An adaptation of Lois Lowry's award-winning novel, The Giver might be one of the best films of the year ... were the year 1996. As it stands, it's merely the latest in the recent deluge of movies based on popular Young Adult titles, and it hardly stands at the head of the class.
The Giver takes place in a future world in which everyone is the same and there's no hunger or war but also no love or music or even color (the early portion of the film is in black and white). The Receiver of Memories (Jeff Bridges) is the only one who knows about the past, and he's instructed by the Chief Elder (Meryl Streep) to pass his memories on to a new Receiver, a teen named Jonas (Brenton Thwaites). Now referring to himself as The Giver, the old man hopes that his young charge will use the memories as a springboard to a conscious awakening and rediscover what it truly means to be human.
Lowry's 1993 book has long been heralded as an essential read for middle school kids, and for the past 18 years, Bridges had been interested in bringing it to the screen. It's a shame no one would finance the project back in the day, when it might have stood a better chance of distinguishing itself in a pre-Harry Potter/Hunger Games era. At this period in time, though, it feels like a knockoff of this past spring's Divergent, which, on the literary front, of course came long after Lowry's brainchild.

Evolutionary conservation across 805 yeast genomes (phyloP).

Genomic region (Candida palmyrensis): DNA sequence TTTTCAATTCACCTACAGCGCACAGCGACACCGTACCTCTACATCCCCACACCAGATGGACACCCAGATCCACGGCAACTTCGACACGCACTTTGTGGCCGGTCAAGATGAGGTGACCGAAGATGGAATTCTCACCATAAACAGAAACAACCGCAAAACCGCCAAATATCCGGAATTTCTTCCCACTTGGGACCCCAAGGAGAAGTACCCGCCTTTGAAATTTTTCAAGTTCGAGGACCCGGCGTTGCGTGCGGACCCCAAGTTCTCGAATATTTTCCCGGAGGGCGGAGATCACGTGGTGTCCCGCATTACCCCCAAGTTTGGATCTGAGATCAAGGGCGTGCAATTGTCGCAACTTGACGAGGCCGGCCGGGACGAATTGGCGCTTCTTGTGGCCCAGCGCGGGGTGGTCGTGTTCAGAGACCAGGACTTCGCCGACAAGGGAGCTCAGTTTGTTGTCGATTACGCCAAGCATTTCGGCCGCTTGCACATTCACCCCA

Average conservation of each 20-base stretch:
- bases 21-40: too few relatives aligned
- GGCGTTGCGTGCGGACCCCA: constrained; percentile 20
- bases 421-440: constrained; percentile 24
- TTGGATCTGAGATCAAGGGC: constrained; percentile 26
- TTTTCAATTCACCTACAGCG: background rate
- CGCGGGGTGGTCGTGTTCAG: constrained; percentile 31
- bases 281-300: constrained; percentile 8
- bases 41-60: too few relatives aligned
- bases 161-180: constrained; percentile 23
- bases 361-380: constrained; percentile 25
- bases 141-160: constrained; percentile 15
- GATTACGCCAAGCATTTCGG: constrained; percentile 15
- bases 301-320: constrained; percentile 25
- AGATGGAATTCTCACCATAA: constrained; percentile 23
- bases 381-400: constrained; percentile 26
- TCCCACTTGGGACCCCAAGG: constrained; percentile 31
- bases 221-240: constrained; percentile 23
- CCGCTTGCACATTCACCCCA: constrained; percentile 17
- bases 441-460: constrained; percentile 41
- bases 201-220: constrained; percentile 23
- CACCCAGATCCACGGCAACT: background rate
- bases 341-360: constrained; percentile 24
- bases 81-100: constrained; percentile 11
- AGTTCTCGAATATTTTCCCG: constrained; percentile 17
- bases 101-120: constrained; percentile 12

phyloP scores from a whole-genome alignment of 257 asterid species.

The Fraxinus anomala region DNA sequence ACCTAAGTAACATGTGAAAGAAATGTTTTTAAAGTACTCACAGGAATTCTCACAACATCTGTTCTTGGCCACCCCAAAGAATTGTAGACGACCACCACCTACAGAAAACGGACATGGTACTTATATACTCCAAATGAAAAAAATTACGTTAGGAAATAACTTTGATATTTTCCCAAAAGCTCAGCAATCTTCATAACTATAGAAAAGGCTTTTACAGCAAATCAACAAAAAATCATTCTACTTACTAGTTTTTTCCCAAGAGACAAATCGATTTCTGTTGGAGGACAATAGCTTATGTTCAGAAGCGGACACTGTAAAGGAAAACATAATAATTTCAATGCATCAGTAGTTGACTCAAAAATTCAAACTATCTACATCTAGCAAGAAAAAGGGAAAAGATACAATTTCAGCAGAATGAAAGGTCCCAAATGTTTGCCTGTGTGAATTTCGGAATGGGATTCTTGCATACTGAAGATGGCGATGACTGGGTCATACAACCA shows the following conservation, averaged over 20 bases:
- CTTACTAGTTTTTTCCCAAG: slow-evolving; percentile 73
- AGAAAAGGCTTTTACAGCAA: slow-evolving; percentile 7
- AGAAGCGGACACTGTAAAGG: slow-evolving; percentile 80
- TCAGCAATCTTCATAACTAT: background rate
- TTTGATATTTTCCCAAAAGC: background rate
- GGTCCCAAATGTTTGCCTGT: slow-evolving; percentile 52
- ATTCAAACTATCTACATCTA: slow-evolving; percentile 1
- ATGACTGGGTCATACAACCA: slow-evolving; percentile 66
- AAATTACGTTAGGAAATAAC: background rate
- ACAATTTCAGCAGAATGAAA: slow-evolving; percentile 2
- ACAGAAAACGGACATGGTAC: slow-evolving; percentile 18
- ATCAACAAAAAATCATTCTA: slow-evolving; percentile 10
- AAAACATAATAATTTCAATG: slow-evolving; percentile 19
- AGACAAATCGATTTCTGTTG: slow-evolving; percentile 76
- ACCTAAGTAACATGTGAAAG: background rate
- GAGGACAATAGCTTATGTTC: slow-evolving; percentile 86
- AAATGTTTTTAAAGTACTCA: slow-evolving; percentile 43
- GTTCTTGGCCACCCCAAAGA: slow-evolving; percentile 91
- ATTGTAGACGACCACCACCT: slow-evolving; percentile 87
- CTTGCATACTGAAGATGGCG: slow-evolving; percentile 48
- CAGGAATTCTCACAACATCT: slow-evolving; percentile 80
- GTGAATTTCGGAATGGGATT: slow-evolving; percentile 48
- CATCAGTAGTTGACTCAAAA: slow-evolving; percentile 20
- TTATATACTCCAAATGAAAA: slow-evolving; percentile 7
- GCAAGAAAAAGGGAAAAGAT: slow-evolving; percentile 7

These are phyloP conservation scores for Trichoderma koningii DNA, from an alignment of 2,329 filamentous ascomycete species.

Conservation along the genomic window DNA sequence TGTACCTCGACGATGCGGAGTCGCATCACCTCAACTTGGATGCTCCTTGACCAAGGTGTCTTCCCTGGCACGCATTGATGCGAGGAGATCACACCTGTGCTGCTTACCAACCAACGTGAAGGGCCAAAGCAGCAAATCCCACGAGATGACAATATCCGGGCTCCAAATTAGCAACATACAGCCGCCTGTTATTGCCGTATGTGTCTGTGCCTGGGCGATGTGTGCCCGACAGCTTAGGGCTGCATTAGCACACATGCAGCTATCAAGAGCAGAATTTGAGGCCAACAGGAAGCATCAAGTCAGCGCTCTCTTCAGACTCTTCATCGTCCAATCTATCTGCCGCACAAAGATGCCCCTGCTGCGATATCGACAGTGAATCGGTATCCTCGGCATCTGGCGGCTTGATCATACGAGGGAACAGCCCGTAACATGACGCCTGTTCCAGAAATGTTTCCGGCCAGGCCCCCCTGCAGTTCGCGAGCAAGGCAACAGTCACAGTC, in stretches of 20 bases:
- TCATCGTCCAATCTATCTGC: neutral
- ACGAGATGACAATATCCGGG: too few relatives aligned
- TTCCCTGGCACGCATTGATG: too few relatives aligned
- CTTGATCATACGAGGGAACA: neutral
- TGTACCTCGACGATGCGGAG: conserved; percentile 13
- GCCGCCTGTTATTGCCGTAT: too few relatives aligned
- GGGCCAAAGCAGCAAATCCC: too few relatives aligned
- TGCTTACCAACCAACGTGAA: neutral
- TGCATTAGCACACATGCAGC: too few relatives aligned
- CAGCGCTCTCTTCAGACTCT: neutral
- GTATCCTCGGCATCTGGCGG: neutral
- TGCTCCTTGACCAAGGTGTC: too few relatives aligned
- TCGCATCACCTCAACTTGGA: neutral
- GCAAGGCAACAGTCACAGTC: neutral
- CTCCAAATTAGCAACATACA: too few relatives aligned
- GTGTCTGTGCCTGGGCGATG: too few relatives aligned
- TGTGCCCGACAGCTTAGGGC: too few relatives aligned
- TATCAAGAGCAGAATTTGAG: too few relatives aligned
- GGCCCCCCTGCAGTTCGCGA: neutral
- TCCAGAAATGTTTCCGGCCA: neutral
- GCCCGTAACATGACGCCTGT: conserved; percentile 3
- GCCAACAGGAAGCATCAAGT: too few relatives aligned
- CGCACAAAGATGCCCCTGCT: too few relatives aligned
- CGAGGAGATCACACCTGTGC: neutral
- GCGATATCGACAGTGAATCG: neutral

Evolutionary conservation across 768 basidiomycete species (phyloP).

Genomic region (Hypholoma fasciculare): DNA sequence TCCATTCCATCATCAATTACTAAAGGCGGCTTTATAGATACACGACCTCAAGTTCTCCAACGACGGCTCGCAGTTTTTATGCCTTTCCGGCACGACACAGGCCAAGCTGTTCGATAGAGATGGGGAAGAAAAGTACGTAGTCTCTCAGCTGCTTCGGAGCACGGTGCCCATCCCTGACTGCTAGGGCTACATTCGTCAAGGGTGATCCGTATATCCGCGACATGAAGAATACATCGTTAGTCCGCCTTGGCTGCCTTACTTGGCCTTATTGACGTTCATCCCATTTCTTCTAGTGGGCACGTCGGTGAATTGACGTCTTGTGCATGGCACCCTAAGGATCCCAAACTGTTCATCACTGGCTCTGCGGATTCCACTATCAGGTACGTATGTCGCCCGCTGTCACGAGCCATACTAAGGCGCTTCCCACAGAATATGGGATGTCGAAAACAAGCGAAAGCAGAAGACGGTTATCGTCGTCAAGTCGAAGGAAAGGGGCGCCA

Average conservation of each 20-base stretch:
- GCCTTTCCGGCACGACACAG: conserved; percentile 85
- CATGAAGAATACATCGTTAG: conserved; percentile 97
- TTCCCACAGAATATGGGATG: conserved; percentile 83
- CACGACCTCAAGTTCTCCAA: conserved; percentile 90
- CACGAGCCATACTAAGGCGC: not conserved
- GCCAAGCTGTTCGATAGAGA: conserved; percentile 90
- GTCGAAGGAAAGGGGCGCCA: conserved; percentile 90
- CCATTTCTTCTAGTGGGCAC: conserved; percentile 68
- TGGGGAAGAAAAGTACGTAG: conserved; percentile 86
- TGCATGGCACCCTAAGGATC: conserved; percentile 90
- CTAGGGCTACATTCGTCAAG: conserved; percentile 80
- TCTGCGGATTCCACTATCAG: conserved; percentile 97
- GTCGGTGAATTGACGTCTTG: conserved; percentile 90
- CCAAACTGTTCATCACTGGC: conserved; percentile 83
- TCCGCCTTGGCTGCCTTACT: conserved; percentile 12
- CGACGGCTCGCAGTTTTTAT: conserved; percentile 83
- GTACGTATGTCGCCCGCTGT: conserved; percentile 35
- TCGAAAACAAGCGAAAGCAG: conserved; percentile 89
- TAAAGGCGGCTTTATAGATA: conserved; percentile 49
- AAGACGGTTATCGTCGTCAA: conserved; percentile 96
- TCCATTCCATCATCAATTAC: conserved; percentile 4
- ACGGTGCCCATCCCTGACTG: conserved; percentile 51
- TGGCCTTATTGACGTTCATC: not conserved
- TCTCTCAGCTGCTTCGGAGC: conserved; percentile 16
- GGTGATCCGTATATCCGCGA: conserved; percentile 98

Yet even without measuring it against any YA cinematic competition, there's much that's lacking from this feature, particularly any sense of discovery or excitement. The performances are on the undercooked side, with even old pros Bridges and Streep unable to muster much enthusiasm. As a book, The Giver will doubtless continue to thrill school kids, but the film version won't be enjoying a comparable shelf life.